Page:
Home > IV Online magazine > 2002 > IV340 - May 2002 > A political earthquake

France

A political earthquake

Thursday 16 May 2002, by François Duval

The first round of the French presidential election provoked a real trauma, particularly among the masses and traditional left supporters. The constitutional rules for this election mean that only the two candidates who top the poll go through to the second round. Thus the final election will be a run off between outgoing president Jacques Chirac, a particularly corrupt rightwing figure, and Jean-Marie Le Pen, representative of the racist and fascist far right. Lionel Jospin, the outgoing Prime Minister and Socialist Party candidate, got a few hundred thousand votes less than Le Pen. He was thus eliminated from the second round.

Bankruptcy of the traditional left

This unexpected situation should not hide some other lessons of the 21st April election. First of all, there was a high rate of abstention (27.8%), the highest since the introduction of direct elections for the president. Second, we saw the collapse of the Communist Party, which has been in the government led by Jospin for the last 5 years: it got just 3.7% of the vote. Third, a historic phenomenon: the CP was overtaken by two revolutionary far left candidates. Arlette Laguiller for Lutte Ouvriere got 5.7% of the vote and Olivier Besancenot, candidate of the Ligue Communiste Revolutionnaire (LCR-French section of the Fourth International) got 4.3%, that is 1.2 million votes.

Widespread abstentionism, like the collapse of the parties that had been in government (with the notable exception of the Greens who succeeded in bringing out their differences with social democracy), bear witness to a widespread phenomenon. There is a clear rejection of the policies of austerity and social injustice implemented over the last few years, and discredit of the parties that implemented this. Opinion polls published during the campaign showed that three quarters of the electorate had difficulty in telling the difference between the political programmes of Chirac and Jospin.

The EU summit in Barcelona a few weeks before the election deepened this inability to tell the difference. Chirac and Jospin, in partnership, accepted the privatisation of the Electricite de France (a state company which still has the monopoly on the supply of electricity), the raising of the retirement age by five years, and a commitment to reduce the public deficit, which means budgetary austerity in the years to come.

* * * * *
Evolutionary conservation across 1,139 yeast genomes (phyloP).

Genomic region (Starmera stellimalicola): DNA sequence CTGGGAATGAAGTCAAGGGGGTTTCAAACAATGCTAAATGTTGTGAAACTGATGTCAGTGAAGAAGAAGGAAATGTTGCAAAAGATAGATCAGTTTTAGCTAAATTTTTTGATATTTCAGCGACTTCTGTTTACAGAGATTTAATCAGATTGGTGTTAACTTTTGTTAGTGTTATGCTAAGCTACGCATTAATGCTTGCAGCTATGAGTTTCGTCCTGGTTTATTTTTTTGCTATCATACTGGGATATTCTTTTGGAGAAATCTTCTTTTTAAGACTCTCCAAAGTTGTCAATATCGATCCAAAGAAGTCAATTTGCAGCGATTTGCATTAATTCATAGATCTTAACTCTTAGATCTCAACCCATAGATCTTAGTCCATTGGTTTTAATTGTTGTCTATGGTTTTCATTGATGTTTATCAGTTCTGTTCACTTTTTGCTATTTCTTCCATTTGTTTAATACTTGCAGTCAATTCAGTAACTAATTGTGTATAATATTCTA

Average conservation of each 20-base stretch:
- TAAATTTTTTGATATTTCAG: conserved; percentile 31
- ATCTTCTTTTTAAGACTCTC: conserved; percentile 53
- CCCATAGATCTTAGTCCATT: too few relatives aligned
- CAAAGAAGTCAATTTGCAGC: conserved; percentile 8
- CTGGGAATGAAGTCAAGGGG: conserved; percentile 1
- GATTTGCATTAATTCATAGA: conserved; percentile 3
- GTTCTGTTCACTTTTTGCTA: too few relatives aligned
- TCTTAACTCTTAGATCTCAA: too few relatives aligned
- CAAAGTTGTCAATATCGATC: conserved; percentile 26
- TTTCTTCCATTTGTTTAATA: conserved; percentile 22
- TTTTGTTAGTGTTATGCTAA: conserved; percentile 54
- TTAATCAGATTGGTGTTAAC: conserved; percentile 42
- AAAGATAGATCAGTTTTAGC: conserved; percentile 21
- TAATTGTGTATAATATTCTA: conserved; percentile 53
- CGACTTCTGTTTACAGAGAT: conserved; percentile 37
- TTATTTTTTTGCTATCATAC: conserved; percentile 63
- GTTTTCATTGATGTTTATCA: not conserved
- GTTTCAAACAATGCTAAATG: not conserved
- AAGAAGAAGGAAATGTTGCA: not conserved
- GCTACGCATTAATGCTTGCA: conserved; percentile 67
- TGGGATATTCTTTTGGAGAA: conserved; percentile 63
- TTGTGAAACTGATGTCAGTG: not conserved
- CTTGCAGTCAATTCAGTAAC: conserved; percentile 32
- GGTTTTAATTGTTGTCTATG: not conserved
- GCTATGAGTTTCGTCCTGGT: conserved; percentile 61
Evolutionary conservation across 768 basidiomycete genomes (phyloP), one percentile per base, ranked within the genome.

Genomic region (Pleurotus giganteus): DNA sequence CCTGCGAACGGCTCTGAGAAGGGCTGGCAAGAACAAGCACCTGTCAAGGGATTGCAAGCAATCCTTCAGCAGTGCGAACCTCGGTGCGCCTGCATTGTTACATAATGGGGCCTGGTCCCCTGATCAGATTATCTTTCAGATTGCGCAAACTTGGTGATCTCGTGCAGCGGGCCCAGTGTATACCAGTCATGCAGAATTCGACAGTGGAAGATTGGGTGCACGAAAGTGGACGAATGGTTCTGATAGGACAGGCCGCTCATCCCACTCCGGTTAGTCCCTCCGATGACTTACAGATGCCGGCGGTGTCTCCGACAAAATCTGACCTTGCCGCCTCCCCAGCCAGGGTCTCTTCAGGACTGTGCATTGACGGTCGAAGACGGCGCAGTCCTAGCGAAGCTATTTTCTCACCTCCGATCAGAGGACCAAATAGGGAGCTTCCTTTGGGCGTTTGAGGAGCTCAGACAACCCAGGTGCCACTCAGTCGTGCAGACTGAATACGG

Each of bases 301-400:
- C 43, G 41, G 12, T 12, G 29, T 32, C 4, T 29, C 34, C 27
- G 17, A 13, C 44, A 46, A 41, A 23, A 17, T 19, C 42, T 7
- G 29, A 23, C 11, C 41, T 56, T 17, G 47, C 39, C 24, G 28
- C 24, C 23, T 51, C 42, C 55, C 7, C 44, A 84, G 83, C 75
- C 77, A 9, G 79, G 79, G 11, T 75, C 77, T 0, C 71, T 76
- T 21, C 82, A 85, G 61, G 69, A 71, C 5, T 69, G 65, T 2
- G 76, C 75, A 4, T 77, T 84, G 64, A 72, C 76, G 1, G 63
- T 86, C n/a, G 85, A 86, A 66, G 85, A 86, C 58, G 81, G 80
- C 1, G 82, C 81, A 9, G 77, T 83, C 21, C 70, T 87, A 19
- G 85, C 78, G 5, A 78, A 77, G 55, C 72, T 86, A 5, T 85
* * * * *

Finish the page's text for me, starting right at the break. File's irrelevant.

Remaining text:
This confusion, already very strong on social and economic questions, worsened with the eruption into the election campaign of the "law and order" or "insecurity" question. Chirac made it his central theme in order to highlight his difference with the left, supposedly more "lax", at least so he thought. But most of the candidates, right and left, rushed onto this slippery slope.

Jean-Pierre Chevenement was not slow to up the stakes. But very rapidly Jospin followed him. During the campaign only Noel Mamere, the Greens’ candidate, and in particular Olivier Besancenot, refused to give in to this pressure and abandon the defence of democratic freedoms or criminalise young people.

What was the result? There was a huge wave of law and order demagogy under the slogan "zero tolerance", young people from the underprivileged suburbs, in particular of immigrant descent, being implicitly or explicitly held responsible. Le Pen, whose linking of law and order to immigration has been his stock in trade for thirty years, only had to pick up the winnings.

Both the elimination of the parliamentary left from the second round of the presidential election and the strengthening of the racist far right, are obviously defeats for the workers` movement in France. They will obviously encourage wide-spread soul-searching and a discussion on future perspectives for the entire left: the parliamentary left parties, trade unions, associations and the radical left: how did we get here; how can we prepare the fightback, on a political and social level; how can we regain ground?

LCR chooses its candidate

These elections also showed that, despite the failure of the free-market left, another left exists, not only in the social movements and in the electoral arena. That is the starting point for rebuilding. This presidential election also showed that the radical left, the non-free-market left, the left that defends the interests of workers and different layers of oppressed in society, exists mainly through two organisations: Lutte Ouvriere and the LCR. The LCR was always conscious of this situation and the responsibilities of activists who identify with a revolutionary perspective. This is why the LCR proposed to Lutte Ouvriere to make a political agreement on joint candidates in the presidential and parliamentary elections, to offer the strongest possible alternative for people who did not want to vote for the traditional left. Of course, this was not to deny the major differences that exist between the LCR and LO but to make it possible for them to exist in a common framework that would not harm the political struggle on major questions that clearly differentiate revolutionary left organisations from the free-market left. This was achieved in the European elections of 1999 where a joint LO-LCR list led to the election of five revolutionary MEPs.